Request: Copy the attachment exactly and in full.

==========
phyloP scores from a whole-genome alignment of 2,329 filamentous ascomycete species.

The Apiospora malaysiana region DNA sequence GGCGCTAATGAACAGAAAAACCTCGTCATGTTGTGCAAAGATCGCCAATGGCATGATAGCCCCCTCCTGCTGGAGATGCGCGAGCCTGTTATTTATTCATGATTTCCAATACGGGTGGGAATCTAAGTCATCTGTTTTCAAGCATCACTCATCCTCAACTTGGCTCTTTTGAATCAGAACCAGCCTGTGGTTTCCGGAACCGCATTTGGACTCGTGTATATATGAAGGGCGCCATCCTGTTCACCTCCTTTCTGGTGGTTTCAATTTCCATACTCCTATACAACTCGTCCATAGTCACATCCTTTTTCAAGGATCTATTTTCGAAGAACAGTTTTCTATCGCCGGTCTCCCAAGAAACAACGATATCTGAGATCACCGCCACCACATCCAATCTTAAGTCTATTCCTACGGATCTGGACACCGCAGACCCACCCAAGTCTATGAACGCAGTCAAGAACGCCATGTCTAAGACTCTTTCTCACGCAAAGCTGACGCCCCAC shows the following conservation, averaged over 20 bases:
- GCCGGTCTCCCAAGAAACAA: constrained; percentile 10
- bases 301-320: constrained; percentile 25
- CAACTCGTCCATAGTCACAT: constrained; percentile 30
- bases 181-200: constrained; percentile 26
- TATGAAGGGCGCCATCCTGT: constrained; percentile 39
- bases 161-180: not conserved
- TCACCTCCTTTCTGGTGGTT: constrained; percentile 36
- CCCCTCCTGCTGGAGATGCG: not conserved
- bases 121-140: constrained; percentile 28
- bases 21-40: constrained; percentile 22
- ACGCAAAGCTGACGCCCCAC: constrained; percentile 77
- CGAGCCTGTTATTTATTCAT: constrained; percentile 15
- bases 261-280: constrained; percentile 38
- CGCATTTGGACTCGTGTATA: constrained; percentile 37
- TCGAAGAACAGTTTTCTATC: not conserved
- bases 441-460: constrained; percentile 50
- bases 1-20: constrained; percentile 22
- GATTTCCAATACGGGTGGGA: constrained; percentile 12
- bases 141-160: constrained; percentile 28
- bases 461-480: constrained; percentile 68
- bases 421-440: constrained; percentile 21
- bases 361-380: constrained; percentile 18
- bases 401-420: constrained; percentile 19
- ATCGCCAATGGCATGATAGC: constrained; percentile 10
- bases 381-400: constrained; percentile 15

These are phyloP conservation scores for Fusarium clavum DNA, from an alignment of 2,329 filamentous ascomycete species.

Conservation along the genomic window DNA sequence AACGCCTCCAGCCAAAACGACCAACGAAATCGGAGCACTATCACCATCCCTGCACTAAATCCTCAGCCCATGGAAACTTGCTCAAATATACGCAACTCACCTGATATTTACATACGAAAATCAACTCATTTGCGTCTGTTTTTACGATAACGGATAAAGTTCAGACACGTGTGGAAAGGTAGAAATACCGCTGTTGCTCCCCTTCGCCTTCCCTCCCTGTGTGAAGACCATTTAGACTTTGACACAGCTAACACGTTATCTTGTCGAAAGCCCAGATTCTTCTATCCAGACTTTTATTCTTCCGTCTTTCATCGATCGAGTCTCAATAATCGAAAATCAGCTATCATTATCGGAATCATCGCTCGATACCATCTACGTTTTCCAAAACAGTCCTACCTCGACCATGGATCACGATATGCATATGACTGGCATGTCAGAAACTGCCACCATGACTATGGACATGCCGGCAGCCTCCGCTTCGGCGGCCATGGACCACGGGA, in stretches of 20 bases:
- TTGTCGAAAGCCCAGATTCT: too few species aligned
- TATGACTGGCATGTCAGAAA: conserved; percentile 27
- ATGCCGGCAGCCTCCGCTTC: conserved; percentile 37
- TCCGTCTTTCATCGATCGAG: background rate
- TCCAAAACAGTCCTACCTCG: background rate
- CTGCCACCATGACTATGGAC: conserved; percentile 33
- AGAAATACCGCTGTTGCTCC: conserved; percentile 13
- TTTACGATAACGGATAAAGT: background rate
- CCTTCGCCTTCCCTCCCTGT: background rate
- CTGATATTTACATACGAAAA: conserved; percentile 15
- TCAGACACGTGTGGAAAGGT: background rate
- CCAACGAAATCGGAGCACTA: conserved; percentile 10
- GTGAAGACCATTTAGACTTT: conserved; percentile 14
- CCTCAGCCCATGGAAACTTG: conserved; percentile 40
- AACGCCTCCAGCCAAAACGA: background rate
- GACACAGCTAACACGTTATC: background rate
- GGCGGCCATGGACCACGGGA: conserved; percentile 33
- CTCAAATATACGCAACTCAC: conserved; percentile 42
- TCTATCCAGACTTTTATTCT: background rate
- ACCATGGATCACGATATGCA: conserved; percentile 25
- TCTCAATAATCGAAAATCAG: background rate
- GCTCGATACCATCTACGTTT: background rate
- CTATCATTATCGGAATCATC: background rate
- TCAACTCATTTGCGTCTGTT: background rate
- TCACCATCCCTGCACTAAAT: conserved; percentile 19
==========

phyloP scores from a whole-genome alignment of 2,329 filamentous ascomycete species.

The Apiospora malaysiana region DNA sequence GGCGCTAATGAACAGAAAAACCTCGTCATGTTGTGCAAAGATCGCCAATGGCATGATAGCCCCCTCCTGCTGGAGATGCGCGAGCCTGTTATTTATTCATGATTTCCAATACGGGTGGGAATCTAAGTCATCTGTTTTCAAGCATCACTCATCCTCAACTTGGCTCTTTTGAATCAGAACCAGCCTGTGGTTTCCGGAACCGCATTTGGACTCGTGTATATATGAAGGGCGCCATCCTGTTCACCTCCTTTCTGGTGGTTTCAATTTCCATACTCCTATACAACTCGTCCATAGTCACATCCTTTTTCAAGGATCTATTTTCGAAGAACAGTTTTCTATCGCCGGTCTCCCAAGAAACAACGATATCTGAGATCACCGCCACCACATCCAATCTTAAGTCTATTCCTACGGATCTGGACACCGCAGACCCACCCAAGTCTATGAACGCAGTCAAGAACGCCATGTCTAAGACTCTTTCTCACGCAAAGCTGACGCCCCAC shows the following conservation, averaged over 20 bases:
- GCCGGTCTCCCAAGAAACAA: constrained; percentile 10
- bases 301-320: constrained; percentile 25
- CAACTCGTCCATAGTCACAT: constrained; percentile 30
- bases 181-200: constrained; percentile 26
- TATGAAGGGCGCCATCCTGT: constrained; percentile 39
- bases 161-180: not conserved
- TCACCTCCTTTCTGGTGGTT: constrained; percentile 36
- CCCCTCCTGCTGGAGATGCG: not conserved
- bases 121-140: constrained; percentile 28
- bases 21-40: constrained; percentile 22
- ACGCAAAGCTGACGCCCCAC: constrained; percentile 77
- CGAGCCTGTTATTTATTCAT: constrained; percentile 15
- bases 261-280: constrained; percentile 38
- CGCATTTGGACTCGTGTATA: constrained; percentile 37
- TCGAAGAACAGTTTTCTATC: not conserved
- bases 441-460: constrained; percentile 50
- bases 1-20: constrained; percentile 22
- GATTTCCAATACGGGTGGGA: constrained; percentile 12
- bases 141-160: constrained; percentile 28
- bases 461-480: constrained; percentile 68
- bases 421-440: constrained; percentile 21
- bases 361-380: constrained; percentile 18
- bases 401-420: constrained; percentile 19
- ATCGCCAATGGCATGATAGC: constrained; percentile 10
- bases 381-400: constrained; percentile 15

These are phyloP conservation scores for Fusarium clavum DNA, from an alignment of 2,329 filamentous ascomycete species.

Conservation along the genomic window DNA sequence AACGCCTCCAGCCAAAACGACCAACGAAATCGGAGCACTATCACCATCCCTGCACTAAATCCTCAGCCCATGGAAACTTGCTCAAATATACGCAACTCACCTGATATTTACATACGAAAATCAACTCATTTGCGTCTGTTTTTACGATAACGGATAAAGTTCAGACACGTGTGGAAAGGTAGAAATACCGCTGTTGCTCCCCTTCGCCTTCCCTCCCTGTGTGAAGACCATTTAGACTTTGACACAGCTAACACGTTATCTTGTCGAAAGCCCAGATTCTTCTATCCAGACTTTTATTCTTCCGTCTTTCATCGATCGAGTCTCAATAATCGAAAATCAGCTATCATTATCGGAATCATCGCTCGATACCATCTACGTTTTCCAAAACAGTCCTACCTCGACCATGGATCACGATATGCATATGACTGGCATGTCAGAAACTGCCACCATGACTATGGACATGCCGGCAGCCTCCGCTTCGGCGGCCATGGACCACGGGA, in stretches of 20 bases:
- TTGTCGAAAGCCCAGATTCT: too few species aligned
- TATGACTGGCATGTCAGAAA: conserved; percentile 27
- ATGCCGGCAGCCTCCGCTTC: conserved; percentile 37
- TCCGTCTTTCATCGATCGAG: background rate
- TCCAAAACAGTCCTACCTCG: background rate
- CTGCCACCATGACTATGGAC: conserved; percentile 33
- AGAAATACCGCTGTTGCTCC: conserved; percentile 13
- TTTACGATAACGGATAAAGT: background rate
- CCTTCGCCTTCCCTCCCTGT: background rate
- CTGATATTTACATACGAAAA: conserved; percentile 15
- TCAGACACGTGTGGAAAGGT: background rate
- CCAACGAAATCGGAGCACTA: conserved; percentile 10
- GTGAAGACCATTTAGACTTT: conserved; percentile 14
- CCTCAGCCCATGGAAACTTG: conserved; percentile 40
- AACGCCTCCAGCCAAAACGA: background rate
- GACACAGCTAACACGTTATC: background rate
- GGCGGCCATGGACCACGGGA: conserved; percentile 33
- CTCAAATATACGCAACTCAC: conserved; percentile 42
- TCTATCCAGACTTTTATTCT: background rate
- ACCATGGATCACGATATGCA: conserved; percentile 25
- TCTCAATAATCGAAAATCAG: background rate
- GCTCGATACCATCTACGTTT: background rate
- CTATCATTATCGGAATCATC: background rate
- TCAACTCATTTGCGTCTGTT: background rate
- TCACCATCCCTGCACTAAAT: conserved; percentile 19